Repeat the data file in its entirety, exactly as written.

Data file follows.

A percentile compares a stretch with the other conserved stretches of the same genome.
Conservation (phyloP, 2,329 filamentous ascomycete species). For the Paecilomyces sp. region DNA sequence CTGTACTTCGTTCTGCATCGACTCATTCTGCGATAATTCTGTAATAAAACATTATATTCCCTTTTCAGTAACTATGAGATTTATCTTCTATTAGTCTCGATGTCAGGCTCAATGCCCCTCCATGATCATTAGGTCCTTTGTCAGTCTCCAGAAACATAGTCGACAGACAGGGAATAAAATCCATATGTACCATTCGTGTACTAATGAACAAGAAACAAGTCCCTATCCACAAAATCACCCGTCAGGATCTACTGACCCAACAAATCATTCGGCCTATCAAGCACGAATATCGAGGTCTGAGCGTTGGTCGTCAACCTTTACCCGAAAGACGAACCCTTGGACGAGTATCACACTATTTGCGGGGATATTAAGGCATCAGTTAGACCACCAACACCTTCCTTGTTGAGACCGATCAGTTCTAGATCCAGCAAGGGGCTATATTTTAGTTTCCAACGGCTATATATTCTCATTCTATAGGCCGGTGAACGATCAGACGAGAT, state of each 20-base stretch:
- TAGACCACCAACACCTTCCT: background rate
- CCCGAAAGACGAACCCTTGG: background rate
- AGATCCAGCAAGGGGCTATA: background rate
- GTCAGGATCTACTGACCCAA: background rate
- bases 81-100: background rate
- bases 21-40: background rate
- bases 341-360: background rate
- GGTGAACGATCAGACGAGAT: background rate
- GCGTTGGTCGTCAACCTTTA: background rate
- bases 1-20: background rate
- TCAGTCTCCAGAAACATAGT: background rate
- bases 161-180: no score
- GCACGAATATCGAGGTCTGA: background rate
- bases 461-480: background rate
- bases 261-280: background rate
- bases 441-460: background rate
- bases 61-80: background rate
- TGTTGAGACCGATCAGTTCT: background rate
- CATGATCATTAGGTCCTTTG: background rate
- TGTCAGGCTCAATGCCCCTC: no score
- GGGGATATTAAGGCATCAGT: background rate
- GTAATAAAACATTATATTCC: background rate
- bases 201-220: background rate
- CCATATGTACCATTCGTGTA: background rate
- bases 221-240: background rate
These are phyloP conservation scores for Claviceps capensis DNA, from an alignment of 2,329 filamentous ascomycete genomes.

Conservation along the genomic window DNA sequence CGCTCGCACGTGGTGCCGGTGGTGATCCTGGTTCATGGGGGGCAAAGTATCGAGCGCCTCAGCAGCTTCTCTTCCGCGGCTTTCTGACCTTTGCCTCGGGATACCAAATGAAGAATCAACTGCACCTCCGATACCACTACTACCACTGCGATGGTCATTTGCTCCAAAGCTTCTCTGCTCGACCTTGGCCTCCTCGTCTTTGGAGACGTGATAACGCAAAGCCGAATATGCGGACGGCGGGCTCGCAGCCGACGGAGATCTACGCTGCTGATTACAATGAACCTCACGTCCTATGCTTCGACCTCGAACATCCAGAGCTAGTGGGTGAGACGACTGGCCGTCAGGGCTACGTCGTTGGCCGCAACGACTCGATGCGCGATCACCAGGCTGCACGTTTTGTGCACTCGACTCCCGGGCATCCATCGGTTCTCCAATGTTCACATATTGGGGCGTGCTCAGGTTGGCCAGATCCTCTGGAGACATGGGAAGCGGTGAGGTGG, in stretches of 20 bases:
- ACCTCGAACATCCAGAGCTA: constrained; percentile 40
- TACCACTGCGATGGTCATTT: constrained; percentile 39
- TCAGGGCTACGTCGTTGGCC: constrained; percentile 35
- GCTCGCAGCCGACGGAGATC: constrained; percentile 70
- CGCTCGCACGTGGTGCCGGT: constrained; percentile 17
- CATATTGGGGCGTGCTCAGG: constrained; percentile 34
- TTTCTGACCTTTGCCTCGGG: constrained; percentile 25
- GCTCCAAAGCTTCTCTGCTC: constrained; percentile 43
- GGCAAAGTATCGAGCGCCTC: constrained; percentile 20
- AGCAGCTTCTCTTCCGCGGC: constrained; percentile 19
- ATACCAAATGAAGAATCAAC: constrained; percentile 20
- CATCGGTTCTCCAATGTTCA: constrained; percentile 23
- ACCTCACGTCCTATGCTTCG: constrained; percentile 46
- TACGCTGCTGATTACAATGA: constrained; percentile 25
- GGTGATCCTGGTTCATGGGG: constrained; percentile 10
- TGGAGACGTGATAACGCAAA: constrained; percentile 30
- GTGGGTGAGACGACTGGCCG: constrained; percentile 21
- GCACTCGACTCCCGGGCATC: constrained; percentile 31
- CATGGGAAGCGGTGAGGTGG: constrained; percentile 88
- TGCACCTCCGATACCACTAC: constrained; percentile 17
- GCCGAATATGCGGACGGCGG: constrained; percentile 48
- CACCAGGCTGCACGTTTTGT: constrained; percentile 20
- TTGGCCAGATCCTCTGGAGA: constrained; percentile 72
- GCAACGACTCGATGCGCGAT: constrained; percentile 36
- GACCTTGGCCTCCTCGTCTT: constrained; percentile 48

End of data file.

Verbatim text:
A percentile compares a stretch with the other conserved stretches of the same genome.
Conservation (phyloP, 2,329 filamentous ascomycete species). For the Paecilomyces sp. region DNA sequence CTGTACTTCGTTCTGCATCGACTCATTCTGCGATAATTCTGTAATAAAACATTATATTCCCTTTTCAGTAACTATGAGATTTATCTTCTATTAGTCTCGATGTCAGGCTCAATGCCCCTCCATGATCATTAGGTCCTTTGTCAGTCTCCAGAAACATAGTCGACAGACAGGGAATAAAATCCATATGTACCATTCGTGTACTAATGAACAAGAAACAAGTCCCTATCCACAAAATCACCCGTCAGGATCTACTGACCCAACAAATCATTCGGCCTATCAAGCACGAATATCGAGGTCTGAGCGTTGGTCGTCAACCTTTACCCGAAAGACGAACCCTTGGACGAGTATCACACTATTTGCGGGGATATTAAGGCATCAGTTAGACCACCAACACCTTCCTTGTTGAGACCGATCAGTTCTAGATCCAGCAAGGGGCTATATTTTAGTTTCCAACGGCTATATATTCTCATTCTATAGGCCGGTGAACGATCAGACGAGAT, state of each 20-base stretch:
- TAGACCACCAACACCTTCCT: background rate
- CCCGAAAGACGAACCCTTGG: background rate
- AGATCCAGCAAGGGGCTATA: background rate
- GTCAGGATCTACTGACCCAA: background rate
- bases 81-100: background rate
- bases 21-40: background rate
- bases 341-360: background rate
- GGTGAACGATCAGACGAGAT: background rate
- GCGTTGGTCGTCAACCTTTA: background rate
- bases 1-20: background rate
- TCAGTCTCCAGAAACATAGT: background rate
- bases 161-180: no score
- GCACGAATATCGAGGTCTGA: background rate
- bases 461-480: background rate
- bases 261-280: background rate
- bases 441-460: background rate
- bases 61-80: background rate
- TGTTGAGACCGATCAGTTCT: background rate
- CATGATCATTAGGTCCTTTG: background rate
- TGTCAGGCTCAATGCCCCTC: no score
- GGGGATATTAAGGCATCAGT: background rate
- GTAATAAAACATTATATTCC: background rate
- bases 201-220: background rate
- CCATATGTACCATTCGTGTA: background rate
- bases 221-240: background rate
These are phyloP conservation scores for Claviceps capensis DNA, from an alignment of 2,329 filamentous ascomycete genomes.

Conservation along the genomic window DNA sequence CGCTCGCACGTGGTGCCGGTGGTGATCCTGGTTCATGGGGGGCAAAGTATCGAGCGCCTCAGCAGCTTCTCTTCCGCGGCTTTCTGACCTTTGCCTCGGGATACCAAATGAAGAATCAACTGCACCTCCGATACCACTACTACCACTGCGATGGTCATTTGCTCCAAAGCTTCTCTGCTCGACCTTGGCCTCCTCGTCTTTGGAGACGTGATAACGCAAAGCCGAATATGCGGACGGCGGGCTCGCAGCCGACGGAGATCTACGCTGCTGATTACAATGAACCTCACGTCCTATGCTTCGACCTCGAACATCCAGAGCTAGTGGGTGAGACGACTGGCCGTCAGGGCTACGTCGTTGGCCGCAACGACTCGATGCGCGATCACCAGGCTGCACGTTTTGTGCACTCGACTCCCGGGCATCCATCGGTTCTCCAATGTTCACATATTGGGGCGTGCTCAGGTTGGCCAGATCCTCTGGAGACATGGGAAGCGGTGAGGTGG, in stretches of 20 bases:
- ACCTCGAACATCCAGAGCTA: constrained; percentile 40
- TACCACTGCGATGGTCATTT: constrained; percentile 39
- TCAGGGCTACGTCGTTGGCC: constrained; percentile 35
- GCTCGCAGCCGACGGAGATC: constrained; percentile 70
- CGCTCGCACGTGGTGCCGGT: constrained; percentile 17
- CATATTGGGGCGTGCTCAGG: constrained; percentile 34
- TTTCTGACCTTTGCCTCGGG: constrained; percentile 25
- GCTCCAAAGCTTCTCTGCTC: constrained; percentile 43
- GGCAAAGTATCGAGCGCCTC: constrained; percentile 20
- AGCAGCTTCTCTTCCGCGGC: constrained; percentile 19
- ATACCAAATGAAGAATCAAC: constrained; percentile 20
- CATCGGTTCTCCAATGTTCA: constrained; percentile 23
- ACCTCACGTCCTATGCTTCG: constrained; percentile 46
- TACGCTGCTGATTACAATGA: constrained; percentile 25
- GGTGATCCTGGTTCATGGGG: constrained; percentile 10
- TGGAGACGTGATAACGCAAA: constrained; percentile 30
- GTGGGTGAGACGACTGGCCG: constrained; percentile 21
- GCACTCGACTCCCGGGCATC: constrained; percentile 31
- CATGGGAAGCGGTGAGGTGG: constrained; percentile 88
- TGCACCTCCGATACCACTAC: constrained; percentile 17
- GCCGAATATGCGGACGGCGG: constrained; percentile 48
- CACCAGGCTGCACGTTTTGT: constrained; percentile 20
- TTGGCCAGATCCTCTGGAGA: constrained; percentile 72
- GCAACGACTCGATGCGCGAT: constrained; percentile 36
- GACCTTGGCCTCCTCGTCTT: constrained; percentile 48